The controversial, almost mythic Louisiana politician Huey P. Long inspired not just one but six American novels, published between 1934 and 1946. And he continues to resonate in American cultural memory, appearing in a 1995 work of historical fiction. The Kingfish in Fiction offers the first study of all six “Hueys-who-aren’t-Hueys” as they strut and bluster their way across the literary page, each character with his own particular story, each towing a different authorial agenda.
Keith Perry carefully dissects the intertwining of documented history and artistic invention in Sinclair Lewis’s It Can’t Happen Here, Hamilton Basso’s Cinnamon Seed and Sun in Capricorn, John Dos Passos’s Number One, Adria Locke Langley’s A Lion Is in the Streets, and Robert Penn Warren’s All the King’s Men. Perry explains that Lewis cast his version of the Kingfish as a totalitarian menace, a sort of homegrown Hitler, in what Lewis later admitted was an unapologetic attempt to sabotage Long’s designs on the White House. Basso, one of Long’s most vocal detractors, created two Long-based characters, each a rabble-rousing affront to what remained of the Old South order. To warn readers of the dangers hidden in the politician-constituent contract, Dos Passos transformed Long into a shameless manipulator of the gullible American masses. Langley’s rendition suffers complete condemnation by its creator for personal as well as public transgressions. Warren’s spellbinding Willie Stark, almost as much philosopher as politician, ironically bears the least resemblance to Long though for almost six decades Stark has been Long’s best-known fictional embodiment.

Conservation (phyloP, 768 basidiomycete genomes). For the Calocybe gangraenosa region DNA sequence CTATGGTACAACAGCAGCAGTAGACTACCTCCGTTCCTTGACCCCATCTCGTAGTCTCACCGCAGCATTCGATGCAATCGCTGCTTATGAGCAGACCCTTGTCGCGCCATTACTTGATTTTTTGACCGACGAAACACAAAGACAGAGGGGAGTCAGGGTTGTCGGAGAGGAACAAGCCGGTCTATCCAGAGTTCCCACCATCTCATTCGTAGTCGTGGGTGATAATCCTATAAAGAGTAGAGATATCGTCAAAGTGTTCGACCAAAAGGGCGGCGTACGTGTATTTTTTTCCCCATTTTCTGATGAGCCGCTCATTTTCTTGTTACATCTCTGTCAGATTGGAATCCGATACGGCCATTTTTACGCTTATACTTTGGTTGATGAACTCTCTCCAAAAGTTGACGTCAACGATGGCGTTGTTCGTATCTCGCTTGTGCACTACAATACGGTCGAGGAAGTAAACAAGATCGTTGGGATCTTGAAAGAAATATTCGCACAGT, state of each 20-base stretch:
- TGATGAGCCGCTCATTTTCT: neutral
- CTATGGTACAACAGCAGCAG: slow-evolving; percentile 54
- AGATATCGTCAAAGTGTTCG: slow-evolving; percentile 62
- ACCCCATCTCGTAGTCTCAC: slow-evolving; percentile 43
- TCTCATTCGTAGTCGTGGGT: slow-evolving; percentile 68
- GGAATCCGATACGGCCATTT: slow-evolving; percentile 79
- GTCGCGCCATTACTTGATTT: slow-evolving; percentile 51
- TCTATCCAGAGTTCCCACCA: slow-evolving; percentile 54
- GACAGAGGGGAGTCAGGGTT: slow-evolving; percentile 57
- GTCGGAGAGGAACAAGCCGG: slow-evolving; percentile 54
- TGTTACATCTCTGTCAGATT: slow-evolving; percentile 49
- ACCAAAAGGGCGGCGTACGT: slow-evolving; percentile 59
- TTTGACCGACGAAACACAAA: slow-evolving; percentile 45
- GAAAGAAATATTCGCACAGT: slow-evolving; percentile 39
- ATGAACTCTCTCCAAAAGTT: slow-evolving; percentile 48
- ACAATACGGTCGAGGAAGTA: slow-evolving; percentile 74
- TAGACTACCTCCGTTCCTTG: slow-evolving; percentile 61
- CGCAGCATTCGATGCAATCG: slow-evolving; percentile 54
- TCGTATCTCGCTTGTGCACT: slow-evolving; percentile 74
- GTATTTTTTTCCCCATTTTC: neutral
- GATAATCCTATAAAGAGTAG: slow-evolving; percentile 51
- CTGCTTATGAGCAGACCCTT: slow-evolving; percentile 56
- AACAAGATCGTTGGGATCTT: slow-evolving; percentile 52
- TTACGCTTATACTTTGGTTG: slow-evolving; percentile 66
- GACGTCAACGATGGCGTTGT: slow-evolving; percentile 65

Exploring how and why these five authors—among them, a Nobel laureate, one of America’s most celebrated political novelists, and a two-time Pulitzer Prize winner—turned one politician into six fictional characters leads Perry to conclude that Huey P. Long’s lasting impression may well be a composite of both historical and imaginative interpretation.
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